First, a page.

Many donors express that their chief concern is that their money is going to nonprofit overhead, rather than projects and individuals being served. One way to increase trust and comfortability is to leverage social proof. Social proof can be described as “informational social influence,” or the positive influence created when one person finds out that someone else they know or relate to is taking part in a campaign. As you provide ways for your donors to publicly share that they have donated to your cause, you will subsequently gain the trust of your donors networks. 

Identify brand evangelists

Is there a leader within your company that has a strong presence on social networks? Their wide reach can be used to elevate and tell the story of your cause. By posting their own unique story of passion for your nonprofit’s mission, perhaps with the history of how they arrived at their commitment, this individual (or several individuals!) can create a corresponding story that communicates the power of your mission and vision, while expanding your reach amongst their networks.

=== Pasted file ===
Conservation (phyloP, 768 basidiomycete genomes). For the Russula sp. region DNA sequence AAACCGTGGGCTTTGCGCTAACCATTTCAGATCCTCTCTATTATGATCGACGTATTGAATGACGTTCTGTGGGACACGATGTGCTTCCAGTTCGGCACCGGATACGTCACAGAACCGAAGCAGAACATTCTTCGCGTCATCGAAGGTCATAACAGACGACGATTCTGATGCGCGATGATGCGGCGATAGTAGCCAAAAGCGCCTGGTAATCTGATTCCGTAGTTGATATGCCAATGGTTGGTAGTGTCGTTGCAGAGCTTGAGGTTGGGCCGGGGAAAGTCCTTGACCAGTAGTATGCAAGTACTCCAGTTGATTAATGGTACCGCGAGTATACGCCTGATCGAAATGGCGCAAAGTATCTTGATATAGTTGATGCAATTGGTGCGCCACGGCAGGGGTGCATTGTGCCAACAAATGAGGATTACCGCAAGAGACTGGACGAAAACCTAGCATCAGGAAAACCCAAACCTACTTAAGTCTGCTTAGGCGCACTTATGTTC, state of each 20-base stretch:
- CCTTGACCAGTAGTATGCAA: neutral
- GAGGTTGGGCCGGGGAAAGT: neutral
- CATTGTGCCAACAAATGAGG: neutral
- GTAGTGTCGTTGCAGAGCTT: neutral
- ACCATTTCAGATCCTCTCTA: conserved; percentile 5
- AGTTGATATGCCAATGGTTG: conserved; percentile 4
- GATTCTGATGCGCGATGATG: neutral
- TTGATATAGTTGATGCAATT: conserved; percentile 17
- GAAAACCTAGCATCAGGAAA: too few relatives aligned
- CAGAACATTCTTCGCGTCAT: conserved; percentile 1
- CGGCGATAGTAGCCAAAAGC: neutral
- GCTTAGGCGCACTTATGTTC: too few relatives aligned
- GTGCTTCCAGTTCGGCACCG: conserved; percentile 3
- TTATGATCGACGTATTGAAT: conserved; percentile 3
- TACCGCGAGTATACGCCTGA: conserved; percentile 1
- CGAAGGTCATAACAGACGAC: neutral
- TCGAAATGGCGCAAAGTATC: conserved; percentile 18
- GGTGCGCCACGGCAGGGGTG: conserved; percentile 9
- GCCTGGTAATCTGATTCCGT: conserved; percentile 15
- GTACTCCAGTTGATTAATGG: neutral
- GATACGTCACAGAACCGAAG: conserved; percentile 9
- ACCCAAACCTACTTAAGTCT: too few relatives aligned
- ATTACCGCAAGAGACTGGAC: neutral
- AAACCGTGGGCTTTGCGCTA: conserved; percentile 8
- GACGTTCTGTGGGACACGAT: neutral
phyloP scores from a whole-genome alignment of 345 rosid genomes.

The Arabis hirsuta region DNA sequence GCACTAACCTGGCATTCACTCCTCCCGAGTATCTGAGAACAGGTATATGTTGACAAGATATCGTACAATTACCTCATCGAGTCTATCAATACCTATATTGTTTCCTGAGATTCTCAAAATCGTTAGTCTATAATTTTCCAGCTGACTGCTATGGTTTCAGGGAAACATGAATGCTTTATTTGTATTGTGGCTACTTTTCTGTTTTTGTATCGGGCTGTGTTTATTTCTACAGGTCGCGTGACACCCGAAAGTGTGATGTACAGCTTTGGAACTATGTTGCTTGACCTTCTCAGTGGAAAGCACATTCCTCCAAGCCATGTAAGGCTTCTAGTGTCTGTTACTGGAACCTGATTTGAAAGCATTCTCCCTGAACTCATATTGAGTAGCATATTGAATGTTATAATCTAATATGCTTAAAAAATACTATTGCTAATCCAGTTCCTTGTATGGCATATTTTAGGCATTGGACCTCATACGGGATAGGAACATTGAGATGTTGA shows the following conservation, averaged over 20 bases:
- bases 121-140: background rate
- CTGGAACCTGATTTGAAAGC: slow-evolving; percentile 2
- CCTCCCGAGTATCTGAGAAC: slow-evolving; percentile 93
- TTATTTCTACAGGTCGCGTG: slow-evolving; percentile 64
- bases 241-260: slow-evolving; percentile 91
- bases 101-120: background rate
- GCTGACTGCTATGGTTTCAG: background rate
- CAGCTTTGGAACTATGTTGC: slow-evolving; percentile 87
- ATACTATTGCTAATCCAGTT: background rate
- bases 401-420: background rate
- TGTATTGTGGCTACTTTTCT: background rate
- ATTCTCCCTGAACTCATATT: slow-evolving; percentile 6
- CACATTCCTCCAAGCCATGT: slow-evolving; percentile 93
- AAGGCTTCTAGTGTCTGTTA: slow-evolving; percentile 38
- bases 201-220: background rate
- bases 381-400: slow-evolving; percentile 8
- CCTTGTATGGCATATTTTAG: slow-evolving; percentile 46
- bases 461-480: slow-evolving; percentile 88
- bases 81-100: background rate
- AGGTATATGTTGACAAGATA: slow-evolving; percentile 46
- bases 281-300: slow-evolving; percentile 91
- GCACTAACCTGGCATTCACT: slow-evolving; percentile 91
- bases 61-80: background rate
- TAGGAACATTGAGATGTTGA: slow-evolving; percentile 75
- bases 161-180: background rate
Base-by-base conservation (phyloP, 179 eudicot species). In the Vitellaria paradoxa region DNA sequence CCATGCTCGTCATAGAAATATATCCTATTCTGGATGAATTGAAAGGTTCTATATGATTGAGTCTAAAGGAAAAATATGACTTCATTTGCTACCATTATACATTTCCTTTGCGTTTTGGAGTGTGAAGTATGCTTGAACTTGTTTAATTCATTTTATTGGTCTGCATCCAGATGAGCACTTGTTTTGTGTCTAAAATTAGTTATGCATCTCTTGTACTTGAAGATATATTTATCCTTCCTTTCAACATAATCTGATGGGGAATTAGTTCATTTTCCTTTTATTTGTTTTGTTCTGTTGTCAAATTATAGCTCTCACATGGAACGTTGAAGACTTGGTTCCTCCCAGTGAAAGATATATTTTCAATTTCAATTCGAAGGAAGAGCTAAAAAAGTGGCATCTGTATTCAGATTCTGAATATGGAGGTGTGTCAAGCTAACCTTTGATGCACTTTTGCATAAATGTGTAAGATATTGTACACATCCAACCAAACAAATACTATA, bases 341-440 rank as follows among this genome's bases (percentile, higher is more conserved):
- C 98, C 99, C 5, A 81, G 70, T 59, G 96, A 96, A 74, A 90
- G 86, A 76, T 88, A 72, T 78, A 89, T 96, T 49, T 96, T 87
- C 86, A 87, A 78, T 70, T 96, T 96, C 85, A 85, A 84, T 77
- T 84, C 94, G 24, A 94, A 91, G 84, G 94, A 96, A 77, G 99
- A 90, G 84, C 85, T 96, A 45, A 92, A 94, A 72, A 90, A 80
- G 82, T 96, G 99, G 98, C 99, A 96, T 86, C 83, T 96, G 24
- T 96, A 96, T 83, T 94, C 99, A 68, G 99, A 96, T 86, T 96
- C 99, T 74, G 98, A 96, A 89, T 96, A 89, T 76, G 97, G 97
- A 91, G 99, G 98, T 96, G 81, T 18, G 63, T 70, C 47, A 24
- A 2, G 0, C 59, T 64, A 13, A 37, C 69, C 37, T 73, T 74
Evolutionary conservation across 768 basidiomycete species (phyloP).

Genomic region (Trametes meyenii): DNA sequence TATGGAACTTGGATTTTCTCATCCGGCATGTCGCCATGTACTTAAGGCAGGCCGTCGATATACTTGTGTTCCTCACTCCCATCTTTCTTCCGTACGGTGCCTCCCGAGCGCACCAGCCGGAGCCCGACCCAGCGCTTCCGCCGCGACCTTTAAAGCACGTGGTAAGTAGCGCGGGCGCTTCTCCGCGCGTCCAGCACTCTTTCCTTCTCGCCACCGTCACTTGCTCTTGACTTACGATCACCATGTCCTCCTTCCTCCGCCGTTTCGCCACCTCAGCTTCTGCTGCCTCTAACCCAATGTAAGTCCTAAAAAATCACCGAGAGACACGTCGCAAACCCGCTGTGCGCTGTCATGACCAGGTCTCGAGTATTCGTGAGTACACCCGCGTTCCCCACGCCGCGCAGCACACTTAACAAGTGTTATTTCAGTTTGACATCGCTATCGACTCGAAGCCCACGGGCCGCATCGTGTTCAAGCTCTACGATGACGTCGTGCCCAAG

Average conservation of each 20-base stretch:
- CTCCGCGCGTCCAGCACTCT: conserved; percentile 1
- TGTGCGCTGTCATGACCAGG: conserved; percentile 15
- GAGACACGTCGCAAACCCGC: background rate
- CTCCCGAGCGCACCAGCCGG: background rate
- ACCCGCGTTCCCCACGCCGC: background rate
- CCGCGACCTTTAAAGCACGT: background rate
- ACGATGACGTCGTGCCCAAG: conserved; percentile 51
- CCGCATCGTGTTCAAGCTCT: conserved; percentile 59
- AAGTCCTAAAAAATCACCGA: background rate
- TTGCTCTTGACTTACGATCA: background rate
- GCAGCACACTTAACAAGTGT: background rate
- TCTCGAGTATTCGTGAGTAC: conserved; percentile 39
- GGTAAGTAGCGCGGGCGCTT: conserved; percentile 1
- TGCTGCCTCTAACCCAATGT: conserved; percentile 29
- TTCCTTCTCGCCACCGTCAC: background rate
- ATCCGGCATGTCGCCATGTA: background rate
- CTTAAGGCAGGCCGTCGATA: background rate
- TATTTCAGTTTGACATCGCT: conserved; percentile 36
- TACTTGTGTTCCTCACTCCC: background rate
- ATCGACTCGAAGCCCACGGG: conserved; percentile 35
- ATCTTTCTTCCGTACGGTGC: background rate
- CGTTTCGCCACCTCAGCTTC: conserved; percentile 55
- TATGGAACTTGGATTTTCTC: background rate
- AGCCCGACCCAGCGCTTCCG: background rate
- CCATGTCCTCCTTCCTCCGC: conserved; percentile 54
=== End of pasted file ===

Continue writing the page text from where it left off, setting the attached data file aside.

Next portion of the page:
Use powerful storytelling 

Storytelling is perhaps the most effective way to utilize social media. Your organization should seek to tell one overarching story of your mission and cause. Within it, you can present the facets of several different ongoing stories, such as the individual success stories, the fans who donate and volunteer, and the connection between the two. The more personal you can make the story, the more powerful it will become. 

Are there other ways you have used digital media to grow your nonprofit reach? We’d love to hear your feedback in the comments below!